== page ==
I used to work on (and still sometimes work on) high temperature superconductors but more recently I have spent most of my time working on MEMS devices and soon I will start working on a project that involves III-V semiconductors; these are to some extent different fields (and different communities) but I don't feel like I have actually "switched fields" because what I do in the lab hasn't really changed that much; the samples are different but many of the methods used are more or less the same (which is why I was brought in to work on those projects). I obviously have to learn some new physics but learning new things is very much part of the job.
     
  11. Mar 5, 2009 #10
    This is a pretty difficult question to answer. It would obviously depend on the research area and the type of job you're seeking. Switching to a totally different field might be relatively easy if you're in academia, but I doubt it could be easily done if you're in the private sector. For instance, a physicist with expertise in theoretical high energy physics would have a hard time doing experimental condensed matter research at a semiconductor company.
     
  12. Mar 5, 2009 #11
    For argument's sake, lets say the specific situation is: Ive done a PhD in lattice QCD and want to get a postdoc position doing string theory. How difficult would that be?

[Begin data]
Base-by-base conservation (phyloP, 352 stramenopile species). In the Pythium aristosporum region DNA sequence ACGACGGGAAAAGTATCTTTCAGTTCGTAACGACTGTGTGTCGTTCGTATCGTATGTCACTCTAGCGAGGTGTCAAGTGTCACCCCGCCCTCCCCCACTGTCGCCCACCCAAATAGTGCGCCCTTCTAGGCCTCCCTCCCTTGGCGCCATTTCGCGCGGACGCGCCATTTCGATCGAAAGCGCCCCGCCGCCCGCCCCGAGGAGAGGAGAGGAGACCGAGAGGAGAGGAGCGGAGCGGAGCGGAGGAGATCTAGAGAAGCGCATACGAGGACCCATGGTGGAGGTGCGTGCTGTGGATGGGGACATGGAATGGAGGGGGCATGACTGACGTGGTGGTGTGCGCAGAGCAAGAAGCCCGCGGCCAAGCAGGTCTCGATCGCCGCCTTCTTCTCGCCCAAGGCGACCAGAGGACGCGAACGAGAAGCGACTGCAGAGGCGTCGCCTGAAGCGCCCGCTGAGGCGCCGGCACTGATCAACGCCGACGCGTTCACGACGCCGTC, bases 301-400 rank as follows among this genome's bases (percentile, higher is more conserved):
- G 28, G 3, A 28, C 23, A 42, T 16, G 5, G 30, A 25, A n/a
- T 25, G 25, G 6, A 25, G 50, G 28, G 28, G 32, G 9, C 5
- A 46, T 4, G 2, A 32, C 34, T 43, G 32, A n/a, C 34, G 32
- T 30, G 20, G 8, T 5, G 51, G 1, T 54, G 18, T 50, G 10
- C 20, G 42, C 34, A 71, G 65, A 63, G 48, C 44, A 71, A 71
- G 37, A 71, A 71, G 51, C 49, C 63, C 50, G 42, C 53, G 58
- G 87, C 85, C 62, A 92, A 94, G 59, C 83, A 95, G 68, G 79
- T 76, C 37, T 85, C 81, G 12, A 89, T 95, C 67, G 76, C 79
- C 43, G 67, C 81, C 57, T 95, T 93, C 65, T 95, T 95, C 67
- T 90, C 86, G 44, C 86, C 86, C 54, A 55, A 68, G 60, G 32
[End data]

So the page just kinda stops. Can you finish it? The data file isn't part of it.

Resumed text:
13. Mar 6, 2009 #12
    Just for curiosity's sake, does anyone here know a tenured faculty member who did a switch comparable to what Bobhawke is saying, i.e. did a thesis in lattice QCD, postdoc in strings and got tenure? I'm sure they are out there, but I'm wondering who in particular have done such a jump. Maybe this would be a good indicator of how difficult it is. Or perhaps some people just don't switch fields so quickly.

    My only problem would be that postdocs are there to contribute to research more so than learn the existing theory. I don't know how much lattice QCD and strings overlap, but I would imagine you would be at a disadvantage compared to postdocs who did their thesis in strings.
     
  14. Mar 6, 2009 #13

    Dr Transport

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    ZapperZ's experience is not out the norm of possibilities.

    My PhD is in Anisotropic Transport in Semiconductors (theoretical), I work every day in IR materials, both lab and theory.

    Since my degree, I have worked in IR materials, optical (visual) materials, RF design and integration amongst the high lights. So changing area of research or day to day work is not all that difficult.
     
  15. Mar 7, 2009 #14

    Vanadium 50

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    Matt Strassler (Rutgers) did his thesis in formal theory, worked in formal theory and strings, and is now a phenomenologist.